December and the party season is here! If though you want a break from festivities, there is a few jobs to do in the garden.
There will be Dogwoods with their yellow or red stems (Cornus alba sp.), Calacarpa with purple fruits, Mountain Ash (Sorbus) Cotoneaster, and Pyracantha with their yellow or red berries and Viburnum Fragrans with it’s delicate, perfumed pink flowers on bare stems. Plants to look for now to give winter colour next year will be Christmas Rose (Hellebores), Mexican orange blossom (Choisya), Quince (Chaenomeles), Witchhazel (Hamemellis Mollis), Viburnum Tinus and Sarcococca.
Cyclamen can provide colour year on year. They are relatively easy to grow and can be bought in pots ready to plant out. They prefer well-drained soil with plenty of organic matter, and away from full sun ideally in dappled shade. Plant in groups of 3 or 5 spaced at 150mm apart. Given time they will naturalise.
Gentians are another easy to grow plant that will flower well at this time of year. Gentians offered at nurseries tend to be G. sino-ornata. These prefer well-drained soil with plenty of leaf-mould and lime-free. (the leaves will turn yellow) They are available now in pots in garden centres.
Bulbs that were potted up in September for Christmas flowering will need to be brought out into the light and be kept moist. Likewise if you want to bring on prepared early bulbs for the spring then these will need potting up and placing in a cool dark place for about 6-8 weeks and will also need to be moist.
Continue to clear leaves especially from lawns. If you are thinking of burning them, check any existing piles for hibernating animals, especially hedgehogs, before you set fire to them. Protect evergreens that are susceptible to damage from winds and frost. Particularly early flowering Daphne, camellias and pieris by draping fleece over them and tying it in to keep it there. Place straw mulch over strawberries, paeonia and the like to protect them from hard ground frosts – it’s better to be safe than sorry.
Pruning and cutting back
When all the leaves have finally dropped from the apple and pear trees you can prune them. It’s much easier to see the framework. When completed a winter wash will help to reduce the number of over wintering eggs of aphids etc. hatching out in the spring. Be mindful of spray drift. If the trees are in a lawn area, then place a ring of polythene or similar to protect the grass as excessive solution on the lawn will burn it.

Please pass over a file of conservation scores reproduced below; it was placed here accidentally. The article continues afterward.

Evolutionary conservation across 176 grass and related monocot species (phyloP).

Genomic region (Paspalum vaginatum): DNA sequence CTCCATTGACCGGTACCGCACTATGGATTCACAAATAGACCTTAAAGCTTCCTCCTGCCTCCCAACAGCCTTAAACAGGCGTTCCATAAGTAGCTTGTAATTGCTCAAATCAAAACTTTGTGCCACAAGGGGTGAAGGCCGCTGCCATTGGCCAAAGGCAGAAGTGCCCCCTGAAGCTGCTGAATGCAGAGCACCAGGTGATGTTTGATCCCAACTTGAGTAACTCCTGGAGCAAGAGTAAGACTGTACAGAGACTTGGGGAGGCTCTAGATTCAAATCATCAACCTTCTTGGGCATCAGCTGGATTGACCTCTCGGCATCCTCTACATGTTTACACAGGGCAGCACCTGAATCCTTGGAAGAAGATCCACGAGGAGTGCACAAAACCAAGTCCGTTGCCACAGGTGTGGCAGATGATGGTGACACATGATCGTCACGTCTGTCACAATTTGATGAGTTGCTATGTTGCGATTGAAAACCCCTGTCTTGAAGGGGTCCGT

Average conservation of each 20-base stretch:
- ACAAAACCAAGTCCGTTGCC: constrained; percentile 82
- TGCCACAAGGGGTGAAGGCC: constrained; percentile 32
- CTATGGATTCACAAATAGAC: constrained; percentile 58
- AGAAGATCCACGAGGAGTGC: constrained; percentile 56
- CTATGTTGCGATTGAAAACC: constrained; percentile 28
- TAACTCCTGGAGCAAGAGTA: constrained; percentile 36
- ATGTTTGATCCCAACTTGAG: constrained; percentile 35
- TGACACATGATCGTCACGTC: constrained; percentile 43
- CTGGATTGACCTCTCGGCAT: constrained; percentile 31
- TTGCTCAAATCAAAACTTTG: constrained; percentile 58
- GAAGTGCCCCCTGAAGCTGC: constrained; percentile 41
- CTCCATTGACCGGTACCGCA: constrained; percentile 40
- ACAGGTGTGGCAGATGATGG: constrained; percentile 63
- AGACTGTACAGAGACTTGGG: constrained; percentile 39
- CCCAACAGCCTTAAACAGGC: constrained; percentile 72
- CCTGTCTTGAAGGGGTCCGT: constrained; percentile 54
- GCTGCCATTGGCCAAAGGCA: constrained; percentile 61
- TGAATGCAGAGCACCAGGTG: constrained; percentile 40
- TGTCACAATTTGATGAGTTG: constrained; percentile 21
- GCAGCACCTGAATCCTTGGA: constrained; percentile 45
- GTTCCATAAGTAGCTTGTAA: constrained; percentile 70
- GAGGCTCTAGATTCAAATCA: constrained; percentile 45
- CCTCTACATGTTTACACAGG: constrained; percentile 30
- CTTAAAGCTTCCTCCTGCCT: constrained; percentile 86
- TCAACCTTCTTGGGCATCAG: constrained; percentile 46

Prune back herbaceous plants. Mulching over the ground with well-rotted manure will replace some of the food taken out during the season. Split and divide any old or tired plants. The best way is to lift the whole clump, place two forks back to back in the middle and then force them apart. Split them up as many times as necessary relative to the space available or conversely the space you wish to fill up. In some cases, such as aster, the new plants will be around the outside. Discard the middle and use the young plants for re-planting. Before re-planting mix in compost with fish blood and bone to help establish a good root system.
Don’t forget your garden friendly birds in December. You will have plenty to eat, make sure they have. Apart from the array of feeders and treats in the shops for our feathered friends, a simple, cheap source of food (and amusement to all onlookers) is a coconut. Instructions are fairly simple – buy coconut, crack in half, hang upside down on a bird table or tree branch. You’ll need to give it a few days to go mouldy and dry before you get any visitors though.
Finally, it leaves me to wish you all a Merry Christmas and a Happy New Year.